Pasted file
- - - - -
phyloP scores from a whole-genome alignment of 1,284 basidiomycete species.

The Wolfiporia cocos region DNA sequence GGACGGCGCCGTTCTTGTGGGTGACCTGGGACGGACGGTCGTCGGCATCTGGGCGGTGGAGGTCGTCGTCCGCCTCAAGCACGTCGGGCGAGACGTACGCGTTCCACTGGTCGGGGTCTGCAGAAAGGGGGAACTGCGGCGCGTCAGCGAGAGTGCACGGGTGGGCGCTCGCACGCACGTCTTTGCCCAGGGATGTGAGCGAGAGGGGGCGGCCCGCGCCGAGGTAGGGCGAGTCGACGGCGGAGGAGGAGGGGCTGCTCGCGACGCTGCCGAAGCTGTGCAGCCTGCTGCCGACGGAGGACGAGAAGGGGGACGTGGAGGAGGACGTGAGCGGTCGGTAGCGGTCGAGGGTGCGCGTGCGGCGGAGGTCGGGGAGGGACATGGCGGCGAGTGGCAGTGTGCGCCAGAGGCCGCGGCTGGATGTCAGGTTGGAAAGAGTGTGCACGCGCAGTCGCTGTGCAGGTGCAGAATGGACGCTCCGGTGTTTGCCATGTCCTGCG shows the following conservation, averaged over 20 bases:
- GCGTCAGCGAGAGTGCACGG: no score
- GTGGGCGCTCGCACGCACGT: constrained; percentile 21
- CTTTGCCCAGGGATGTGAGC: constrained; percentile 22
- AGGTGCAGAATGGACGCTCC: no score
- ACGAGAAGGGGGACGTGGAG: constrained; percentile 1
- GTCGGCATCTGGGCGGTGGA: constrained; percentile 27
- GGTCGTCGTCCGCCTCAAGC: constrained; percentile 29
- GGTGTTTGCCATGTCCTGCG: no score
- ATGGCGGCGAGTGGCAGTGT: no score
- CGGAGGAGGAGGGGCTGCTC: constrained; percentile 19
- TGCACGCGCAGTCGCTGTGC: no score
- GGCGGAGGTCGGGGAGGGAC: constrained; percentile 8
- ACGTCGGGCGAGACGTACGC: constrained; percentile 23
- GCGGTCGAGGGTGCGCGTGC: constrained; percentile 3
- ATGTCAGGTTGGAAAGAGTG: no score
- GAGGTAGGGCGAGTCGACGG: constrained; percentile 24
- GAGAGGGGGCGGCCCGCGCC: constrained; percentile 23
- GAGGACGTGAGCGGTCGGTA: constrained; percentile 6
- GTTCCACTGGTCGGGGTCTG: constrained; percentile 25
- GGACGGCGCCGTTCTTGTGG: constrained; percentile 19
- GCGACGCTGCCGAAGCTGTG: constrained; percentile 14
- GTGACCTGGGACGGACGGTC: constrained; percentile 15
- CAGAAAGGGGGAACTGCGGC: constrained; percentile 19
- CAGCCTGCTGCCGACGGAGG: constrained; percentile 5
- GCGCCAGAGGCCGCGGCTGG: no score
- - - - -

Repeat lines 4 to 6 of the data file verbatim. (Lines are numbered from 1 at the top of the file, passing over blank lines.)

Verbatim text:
- GTGGGCGCTCGCACGCACGT: constrained; percentile 21
- CTTTGCCCAGGGATGTGAGC: constrained; percentile 22
- AGGTGCAGAATGGACGCTCC: no score